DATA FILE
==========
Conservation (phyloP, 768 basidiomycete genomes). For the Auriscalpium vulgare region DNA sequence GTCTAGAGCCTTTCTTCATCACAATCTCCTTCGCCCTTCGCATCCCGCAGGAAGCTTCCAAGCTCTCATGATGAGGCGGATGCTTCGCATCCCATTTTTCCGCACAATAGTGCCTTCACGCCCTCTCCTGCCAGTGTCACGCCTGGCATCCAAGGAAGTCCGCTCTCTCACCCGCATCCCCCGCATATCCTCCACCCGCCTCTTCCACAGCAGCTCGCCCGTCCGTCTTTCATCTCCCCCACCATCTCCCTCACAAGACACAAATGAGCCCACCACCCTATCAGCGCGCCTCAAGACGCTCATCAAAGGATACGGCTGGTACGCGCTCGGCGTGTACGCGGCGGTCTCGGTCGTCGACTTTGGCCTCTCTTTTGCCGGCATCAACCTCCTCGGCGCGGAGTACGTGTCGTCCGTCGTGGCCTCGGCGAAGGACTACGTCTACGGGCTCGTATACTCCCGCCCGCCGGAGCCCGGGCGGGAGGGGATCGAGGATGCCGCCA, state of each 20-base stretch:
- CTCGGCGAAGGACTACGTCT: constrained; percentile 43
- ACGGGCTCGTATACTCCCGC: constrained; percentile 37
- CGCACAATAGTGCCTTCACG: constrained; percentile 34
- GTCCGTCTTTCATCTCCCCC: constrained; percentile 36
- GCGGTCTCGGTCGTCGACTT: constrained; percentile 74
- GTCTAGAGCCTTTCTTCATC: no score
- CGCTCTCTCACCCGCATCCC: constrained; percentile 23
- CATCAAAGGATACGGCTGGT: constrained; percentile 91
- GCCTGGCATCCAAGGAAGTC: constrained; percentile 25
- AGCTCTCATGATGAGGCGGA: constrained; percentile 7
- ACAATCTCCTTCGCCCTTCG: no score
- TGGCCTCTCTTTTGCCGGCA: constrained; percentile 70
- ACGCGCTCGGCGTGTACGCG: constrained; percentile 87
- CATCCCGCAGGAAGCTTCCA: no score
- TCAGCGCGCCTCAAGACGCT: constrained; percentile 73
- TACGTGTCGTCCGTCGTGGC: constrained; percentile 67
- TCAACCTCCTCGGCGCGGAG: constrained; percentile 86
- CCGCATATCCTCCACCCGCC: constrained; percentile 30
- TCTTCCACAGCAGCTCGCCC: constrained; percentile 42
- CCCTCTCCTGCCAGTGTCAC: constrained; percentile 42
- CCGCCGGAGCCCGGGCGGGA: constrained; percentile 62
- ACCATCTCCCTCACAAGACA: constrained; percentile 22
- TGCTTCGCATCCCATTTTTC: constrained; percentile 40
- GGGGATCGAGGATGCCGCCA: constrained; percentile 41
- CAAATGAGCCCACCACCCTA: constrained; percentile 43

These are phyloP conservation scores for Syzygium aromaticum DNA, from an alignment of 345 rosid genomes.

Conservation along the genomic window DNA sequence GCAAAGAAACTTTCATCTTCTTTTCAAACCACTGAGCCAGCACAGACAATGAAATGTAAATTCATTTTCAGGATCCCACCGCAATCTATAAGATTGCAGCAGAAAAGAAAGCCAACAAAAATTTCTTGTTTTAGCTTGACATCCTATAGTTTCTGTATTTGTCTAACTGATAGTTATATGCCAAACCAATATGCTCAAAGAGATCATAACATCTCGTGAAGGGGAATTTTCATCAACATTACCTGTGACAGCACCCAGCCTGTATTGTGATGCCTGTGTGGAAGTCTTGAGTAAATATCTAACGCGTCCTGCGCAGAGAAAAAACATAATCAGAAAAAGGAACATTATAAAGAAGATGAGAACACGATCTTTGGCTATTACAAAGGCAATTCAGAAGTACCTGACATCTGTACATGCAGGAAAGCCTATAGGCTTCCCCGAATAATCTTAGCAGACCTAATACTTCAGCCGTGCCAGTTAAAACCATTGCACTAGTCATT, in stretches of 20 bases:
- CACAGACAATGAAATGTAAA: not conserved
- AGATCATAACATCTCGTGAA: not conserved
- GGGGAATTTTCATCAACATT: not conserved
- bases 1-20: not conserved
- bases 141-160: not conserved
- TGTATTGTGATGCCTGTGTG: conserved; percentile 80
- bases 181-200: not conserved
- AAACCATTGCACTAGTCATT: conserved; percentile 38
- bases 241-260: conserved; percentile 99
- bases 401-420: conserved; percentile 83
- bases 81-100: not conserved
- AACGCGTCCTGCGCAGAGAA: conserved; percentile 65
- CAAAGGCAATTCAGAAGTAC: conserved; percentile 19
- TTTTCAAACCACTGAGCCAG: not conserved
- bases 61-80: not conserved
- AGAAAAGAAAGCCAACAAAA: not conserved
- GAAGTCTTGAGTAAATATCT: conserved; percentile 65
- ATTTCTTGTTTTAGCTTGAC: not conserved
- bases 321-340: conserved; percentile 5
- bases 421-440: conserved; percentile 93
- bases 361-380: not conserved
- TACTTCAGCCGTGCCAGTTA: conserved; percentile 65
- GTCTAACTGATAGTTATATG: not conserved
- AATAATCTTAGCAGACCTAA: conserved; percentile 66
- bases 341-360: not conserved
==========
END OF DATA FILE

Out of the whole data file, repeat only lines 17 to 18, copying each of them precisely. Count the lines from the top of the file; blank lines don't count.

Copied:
- TACGTGTCGTCCGTCGTGGC: constrained; percentile 67
- TCAACCTCCTCGGCGCGGAG: constrained; percentile 86